We then learn about the group Conceivable Future, a nonprofit founded on the notion that “the climate crisis is a reproductive crisis.”
One of the CF founders, Josephine Ferorelli told Ludden that “when she imagines raising a child…she can’t help but envision the nightmare scenarios that have dogged her since she first heard the term ‘global warming’ in elementary school.”
“Knowing that I gave that future to somebody is something that just doesn’t sit very well,” adds Ferorelli.
Since this is a fuzzy touchy feely NPR piece, the author does allow that many women want to have babies. It is actually hard for them to give up childbearing for the good of the planet.
Ahh, see how the tables have turned. Calum doesn’t need to be callous. He just needs to advise all his friends with children that they are responsible for dooming the planet, while he is sacrificing to save the planet.
It is worth noting that reducing the world’s population has been a popular theme with many countries, most notably China. Their one child policy has recently been modified, but years of selective abortion or infanticide to ensure that the one child was a son has left China with a serious shortage of women.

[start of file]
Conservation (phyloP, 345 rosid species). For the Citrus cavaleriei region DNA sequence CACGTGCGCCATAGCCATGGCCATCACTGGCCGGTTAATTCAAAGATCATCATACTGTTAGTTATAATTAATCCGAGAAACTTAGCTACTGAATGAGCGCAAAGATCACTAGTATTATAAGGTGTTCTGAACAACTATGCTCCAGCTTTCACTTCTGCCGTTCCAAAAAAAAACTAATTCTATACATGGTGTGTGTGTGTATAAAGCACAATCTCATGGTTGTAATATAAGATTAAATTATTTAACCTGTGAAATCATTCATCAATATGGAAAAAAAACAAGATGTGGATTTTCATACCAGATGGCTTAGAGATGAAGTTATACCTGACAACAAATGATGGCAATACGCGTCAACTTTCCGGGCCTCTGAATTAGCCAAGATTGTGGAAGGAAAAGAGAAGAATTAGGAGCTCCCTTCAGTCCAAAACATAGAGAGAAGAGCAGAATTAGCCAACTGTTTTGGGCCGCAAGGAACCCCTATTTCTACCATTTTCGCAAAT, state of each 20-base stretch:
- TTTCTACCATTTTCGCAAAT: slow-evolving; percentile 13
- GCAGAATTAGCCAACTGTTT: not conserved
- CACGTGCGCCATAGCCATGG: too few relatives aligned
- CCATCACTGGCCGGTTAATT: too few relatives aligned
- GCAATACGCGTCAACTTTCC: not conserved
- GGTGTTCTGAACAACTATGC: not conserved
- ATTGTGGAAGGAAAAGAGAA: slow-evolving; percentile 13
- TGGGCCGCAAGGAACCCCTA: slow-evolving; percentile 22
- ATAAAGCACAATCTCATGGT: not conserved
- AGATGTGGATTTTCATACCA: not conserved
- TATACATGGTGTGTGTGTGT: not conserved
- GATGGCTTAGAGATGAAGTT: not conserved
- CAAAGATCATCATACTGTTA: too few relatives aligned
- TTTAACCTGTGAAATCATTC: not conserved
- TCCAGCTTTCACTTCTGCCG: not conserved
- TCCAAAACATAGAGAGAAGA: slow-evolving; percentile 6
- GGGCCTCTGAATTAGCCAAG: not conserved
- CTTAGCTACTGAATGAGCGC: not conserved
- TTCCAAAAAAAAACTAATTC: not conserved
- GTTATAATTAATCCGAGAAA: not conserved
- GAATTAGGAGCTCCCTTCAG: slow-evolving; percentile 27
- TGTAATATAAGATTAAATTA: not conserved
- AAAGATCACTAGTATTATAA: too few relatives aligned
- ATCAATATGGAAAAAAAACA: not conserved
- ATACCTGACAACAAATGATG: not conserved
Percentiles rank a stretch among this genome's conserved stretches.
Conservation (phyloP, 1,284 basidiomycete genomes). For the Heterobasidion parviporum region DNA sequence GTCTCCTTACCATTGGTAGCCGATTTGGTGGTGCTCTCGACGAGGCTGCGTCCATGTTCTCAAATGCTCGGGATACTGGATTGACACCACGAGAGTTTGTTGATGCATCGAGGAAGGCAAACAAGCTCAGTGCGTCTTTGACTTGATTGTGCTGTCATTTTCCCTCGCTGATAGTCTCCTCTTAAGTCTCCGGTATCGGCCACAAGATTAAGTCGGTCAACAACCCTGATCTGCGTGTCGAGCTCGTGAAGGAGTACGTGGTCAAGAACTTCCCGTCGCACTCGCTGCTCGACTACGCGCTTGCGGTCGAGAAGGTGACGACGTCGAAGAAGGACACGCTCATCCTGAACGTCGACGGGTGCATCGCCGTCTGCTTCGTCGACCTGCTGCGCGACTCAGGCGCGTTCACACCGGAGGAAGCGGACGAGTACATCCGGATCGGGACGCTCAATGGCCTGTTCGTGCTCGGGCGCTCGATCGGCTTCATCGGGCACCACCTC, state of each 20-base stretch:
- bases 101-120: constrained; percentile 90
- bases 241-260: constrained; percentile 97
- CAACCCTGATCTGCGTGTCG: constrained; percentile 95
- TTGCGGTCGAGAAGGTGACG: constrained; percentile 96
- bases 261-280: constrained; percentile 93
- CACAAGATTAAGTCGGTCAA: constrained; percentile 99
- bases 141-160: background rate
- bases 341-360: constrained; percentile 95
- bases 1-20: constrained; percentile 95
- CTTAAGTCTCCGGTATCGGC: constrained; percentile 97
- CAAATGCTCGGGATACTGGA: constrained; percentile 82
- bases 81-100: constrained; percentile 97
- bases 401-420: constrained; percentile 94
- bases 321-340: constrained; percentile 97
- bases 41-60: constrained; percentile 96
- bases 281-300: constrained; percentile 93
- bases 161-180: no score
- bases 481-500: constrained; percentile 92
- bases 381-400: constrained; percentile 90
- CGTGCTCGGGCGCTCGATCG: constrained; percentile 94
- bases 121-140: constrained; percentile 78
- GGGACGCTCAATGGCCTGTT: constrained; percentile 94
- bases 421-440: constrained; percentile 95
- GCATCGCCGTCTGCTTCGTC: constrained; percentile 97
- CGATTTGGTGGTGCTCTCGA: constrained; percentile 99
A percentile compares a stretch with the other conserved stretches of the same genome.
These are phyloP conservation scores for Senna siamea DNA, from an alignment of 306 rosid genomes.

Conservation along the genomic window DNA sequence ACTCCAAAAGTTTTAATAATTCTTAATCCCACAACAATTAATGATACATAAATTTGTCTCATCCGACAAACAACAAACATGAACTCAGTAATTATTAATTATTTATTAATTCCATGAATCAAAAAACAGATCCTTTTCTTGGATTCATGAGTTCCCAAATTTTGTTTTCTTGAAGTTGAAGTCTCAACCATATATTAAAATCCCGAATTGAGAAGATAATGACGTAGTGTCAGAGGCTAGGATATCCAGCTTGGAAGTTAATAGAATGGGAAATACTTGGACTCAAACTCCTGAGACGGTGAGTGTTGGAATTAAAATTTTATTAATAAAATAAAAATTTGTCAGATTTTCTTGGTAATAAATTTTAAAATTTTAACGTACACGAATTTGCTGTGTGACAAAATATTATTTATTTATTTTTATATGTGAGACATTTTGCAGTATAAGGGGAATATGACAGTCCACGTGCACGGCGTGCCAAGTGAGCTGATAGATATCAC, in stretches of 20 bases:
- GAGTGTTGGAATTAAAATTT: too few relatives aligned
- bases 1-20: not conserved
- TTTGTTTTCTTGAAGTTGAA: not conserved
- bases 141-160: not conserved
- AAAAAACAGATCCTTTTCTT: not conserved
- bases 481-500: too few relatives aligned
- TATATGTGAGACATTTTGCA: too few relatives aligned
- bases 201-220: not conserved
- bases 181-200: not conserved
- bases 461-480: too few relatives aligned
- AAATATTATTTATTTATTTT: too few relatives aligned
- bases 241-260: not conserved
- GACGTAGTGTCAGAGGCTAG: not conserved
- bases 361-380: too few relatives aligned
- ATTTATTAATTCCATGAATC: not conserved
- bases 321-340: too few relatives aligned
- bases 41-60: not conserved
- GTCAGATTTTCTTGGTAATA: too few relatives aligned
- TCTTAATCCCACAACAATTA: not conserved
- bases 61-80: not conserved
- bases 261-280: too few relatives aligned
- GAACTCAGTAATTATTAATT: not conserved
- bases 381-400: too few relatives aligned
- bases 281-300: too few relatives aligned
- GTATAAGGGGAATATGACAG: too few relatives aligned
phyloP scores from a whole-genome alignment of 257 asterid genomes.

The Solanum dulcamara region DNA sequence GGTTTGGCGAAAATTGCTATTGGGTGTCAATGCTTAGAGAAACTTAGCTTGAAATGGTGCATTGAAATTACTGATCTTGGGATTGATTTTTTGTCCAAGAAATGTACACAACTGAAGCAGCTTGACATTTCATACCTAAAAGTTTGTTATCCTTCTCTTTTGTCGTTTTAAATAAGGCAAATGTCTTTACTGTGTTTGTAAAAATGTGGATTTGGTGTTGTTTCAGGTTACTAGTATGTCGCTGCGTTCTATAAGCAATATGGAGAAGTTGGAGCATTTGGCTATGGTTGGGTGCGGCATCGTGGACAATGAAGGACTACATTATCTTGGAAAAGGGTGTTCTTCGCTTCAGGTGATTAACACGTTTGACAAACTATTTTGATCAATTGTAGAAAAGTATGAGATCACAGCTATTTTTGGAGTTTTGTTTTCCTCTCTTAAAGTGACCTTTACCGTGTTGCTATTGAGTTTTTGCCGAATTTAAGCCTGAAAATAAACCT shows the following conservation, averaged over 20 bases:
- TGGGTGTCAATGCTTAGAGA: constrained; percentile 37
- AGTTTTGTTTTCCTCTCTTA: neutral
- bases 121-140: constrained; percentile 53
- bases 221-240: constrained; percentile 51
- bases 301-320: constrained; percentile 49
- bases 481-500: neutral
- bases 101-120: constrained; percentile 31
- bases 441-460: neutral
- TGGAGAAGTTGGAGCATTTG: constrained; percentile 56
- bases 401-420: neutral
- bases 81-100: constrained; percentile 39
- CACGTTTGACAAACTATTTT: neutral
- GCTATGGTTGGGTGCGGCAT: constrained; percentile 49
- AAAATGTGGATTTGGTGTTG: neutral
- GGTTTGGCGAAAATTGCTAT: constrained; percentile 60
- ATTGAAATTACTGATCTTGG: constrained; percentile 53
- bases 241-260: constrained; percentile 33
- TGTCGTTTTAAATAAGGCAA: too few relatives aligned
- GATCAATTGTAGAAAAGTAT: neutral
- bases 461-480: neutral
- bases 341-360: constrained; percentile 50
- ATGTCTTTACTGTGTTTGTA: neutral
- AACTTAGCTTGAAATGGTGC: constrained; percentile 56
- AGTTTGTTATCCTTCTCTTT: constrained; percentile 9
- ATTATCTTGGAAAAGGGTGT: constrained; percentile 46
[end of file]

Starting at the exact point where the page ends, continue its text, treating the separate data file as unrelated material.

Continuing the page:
In Europe the birthrate has fallen so precipitously that many countries are facing shrinking populations and are looking to immigrants to fill the void. Seeing masses of young males invading Europe does not give me confidence that the void will be filled peacefully.
But one nation is leading the way in the childless revolution. David Sim reports in the International Business News about a Japanese village which has resorted to a unique way of boosting its population.
Nagoro, like many villages in the Japanese countryside, was hit hard by the migration of its younger residents to cities, leaving the elderly behind. Its greying community is a microcosm of Japan; the country’s population has been falling for a decade and is projected to drop from 127 million to 87 million by 2060.
One of the younger residents of the village of Nagoro is 65 years old.
Tsukimi Ayano made her first scarecrow 13 years ago to frighten off birds pecking at seeds in her garden. She created a life-sized straw doll that resembled her father, and was inspired to make more. And more…
Today, the tiny village in is populated by 150 of Ayano’s hand-sewn creations.
I suppose that scarecrow people are better than empty houses and streets, but it seems rather sad.
People were afraid to have children during world wars and the Great Depression. Then the Cold War brought fears of nuclear annihilation, and now climate change is presented as the reason to not have children.
What is your worldview? Do you accept Calum Marsh’s ideas or Travis Rieder’s?
I will stand with the premise that children are a gift from God. I am not fearful of climate change. However, the increasingly tyrannical shift in our country and the staggering debt give me more worry than the temperature. I am not sure that we will make it to 2036, the year that represents the apocalypse to Travis Rieder, as a free nation, but even that is not a reason to refuse to bear children. We are called to be faithful, not to take the easiest path. We can continue to fight the good fight for our nation, but it will be our children and grandchildren who will carry it on.